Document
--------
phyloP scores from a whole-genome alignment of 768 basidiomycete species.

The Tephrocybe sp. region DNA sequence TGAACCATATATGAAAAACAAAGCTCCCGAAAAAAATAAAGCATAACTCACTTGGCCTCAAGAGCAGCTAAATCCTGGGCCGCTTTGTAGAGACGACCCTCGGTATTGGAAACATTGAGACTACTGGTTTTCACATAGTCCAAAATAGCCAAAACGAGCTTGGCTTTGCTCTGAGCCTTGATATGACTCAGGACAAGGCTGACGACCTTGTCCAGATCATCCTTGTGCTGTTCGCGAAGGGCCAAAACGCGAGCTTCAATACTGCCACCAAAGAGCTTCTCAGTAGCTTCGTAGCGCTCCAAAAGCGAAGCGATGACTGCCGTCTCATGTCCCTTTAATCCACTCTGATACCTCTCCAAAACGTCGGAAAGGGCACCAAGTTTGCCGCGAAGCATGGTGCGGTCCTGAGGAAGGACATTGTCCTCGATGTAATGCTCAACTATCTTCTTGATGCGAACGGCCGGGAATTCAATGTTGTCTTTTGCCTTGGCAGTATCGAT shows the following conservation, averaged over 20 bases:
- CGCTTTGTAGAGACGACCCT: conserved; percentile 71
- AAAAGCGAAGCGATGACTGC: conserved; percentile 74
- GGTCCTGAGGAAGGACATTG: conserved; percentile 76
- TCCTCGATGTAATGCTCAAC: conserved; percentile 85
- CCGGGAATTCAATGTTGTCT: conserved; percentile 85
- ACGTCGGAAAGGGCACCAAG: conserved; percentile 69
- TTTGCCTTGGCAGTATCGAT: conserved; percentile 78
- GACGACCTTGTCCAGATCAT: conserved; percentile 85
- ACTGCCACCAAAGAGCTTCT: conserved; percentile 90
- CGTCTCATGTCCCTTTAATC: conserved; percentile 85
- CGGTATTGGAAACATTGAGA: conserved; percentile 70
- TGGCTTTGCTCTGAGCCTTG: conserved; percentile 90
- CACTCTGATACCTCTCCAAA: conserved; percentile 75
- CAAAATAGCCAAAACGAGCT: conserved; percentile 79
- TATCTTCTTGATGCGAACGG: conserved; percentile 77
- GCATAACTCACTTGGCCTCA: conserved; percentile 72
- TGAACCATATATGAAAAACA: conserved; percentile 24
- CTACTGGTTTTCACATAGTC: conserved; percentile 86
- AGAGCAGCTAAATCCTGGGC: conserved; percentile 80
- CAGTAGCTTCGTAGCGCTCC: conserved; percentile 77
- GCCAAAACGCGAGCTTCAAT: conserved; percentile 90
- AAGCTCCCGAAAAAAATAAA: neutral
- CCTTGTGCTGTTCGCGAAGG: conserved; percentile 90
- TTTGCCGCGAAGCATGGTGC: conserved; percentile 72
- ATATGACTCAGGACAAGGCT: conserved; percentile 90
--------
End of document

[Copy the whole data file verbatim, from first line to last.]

phyloP scores from a whole-genome alignment of 768 basidiomycete species.

The Tephrocybe sp. region DNA sequence TGAACCATATATGAAAAACAAAGCTCCCGAAAAAAATAAAGCATAACTCACTTGGCCTCAAGAGCAGCTAAATCCTGGGCCGCTTTGTAGAGACGACCCTCGGTATTGGAAACATTGAGACTACTGGTTTTCACATAGTCCAAAATAGCCAAAACGAGCTTGGCTTTGCTCTGAGCCTTGATATGACTCAGGACAAGGCTGACGACCTTGTCCAGATCATCCTTGTGCTGTTCGCGAAGGGCCAAAACGCGAGCTTCAATACTGCCACCAAAGAGCTTCTCAGTAGCTTCGTAGCGCTCCAAAAGCGAAGCGATGACTGCCGTCTCATGTCCCTTTAATCCACTCTGATACCTCTCCAAAACGTCGGAAAGGGCACCAAGTTTGCCGCGAAGCATGGTGCGGTCCTGAGGAAGGACATTGTCCTCGATGTAATGCTCAACTATCTTCTTGATGCGAACGGCCGGGAATTCAATGTTGTCTTTTGCCTTGGCAGTATCGAT shows the following conservation, averaged over 20 bases:
- CGCTTTGTAGAGACGACCCT: conserved; percentile 71
- AAAAGCGAAGCGATGACTGC: conserved; percentile 74
- GGTCCTGAGGAAGGACATTG: conserved; percentile 76
- TCCTCGATGTAATGCTCAAC: conserved; percentile 85
- CCGGGAATTCAATGTTGTCT: conserved; percentile 85
- ACGTCGGAAAGGGCACCAAG: conserved; percentile 69
- TTTGCCTTGGCAGTATCGAT: conserved; percentile 78
- GACGACCTTGTCCAGATCAT: conserved; percentile 85
- ACTGCCACCAAAGAGCTTCT: conserved; percentile 90
- CGTCTCATGTCCCTTTAATC: conserved; percentile 85
- CGGTATTGGAAACATTGAGA: conserved; percentile 70
- TGGCTTTGCTCTGAGCCTTG: conserved; percentile 90
- CACTCTGATACCTCTCCAAA: conserved; percentile 75
- CAAAATAGCCAAAACGAGCT: conserved; percentile 79
- TATCTTCTTGATGCGAACGG: conserved; percentile 77
- GCATAACTCACTTGGCCTCA: conserved; percentile 72
- TGAACCATATATGAAAAACA: conserved; percentile 24
- CTACTGGTTTTCACATAGTC: conserved; percentile 86
- AGAGCAGCTAAATCCTGGGC: conserved; percentile 80
- CAGTAGCTTCGTAGCGCTCC: conserved; percentile 77
- GCCAAAACGCGAGCTTCAAT: conserved; percentile 90
- AAGCTCCCGAAAAAAATAAA: neutral
- CCTTGTGCTGTTCGCGAAGG: conserved; percentile 90
- TTTGCCGCGAAGCATGGTGC: conserved; percentile 72
- ATATGACTCAGGACAAGGCT: conserved; percentile 90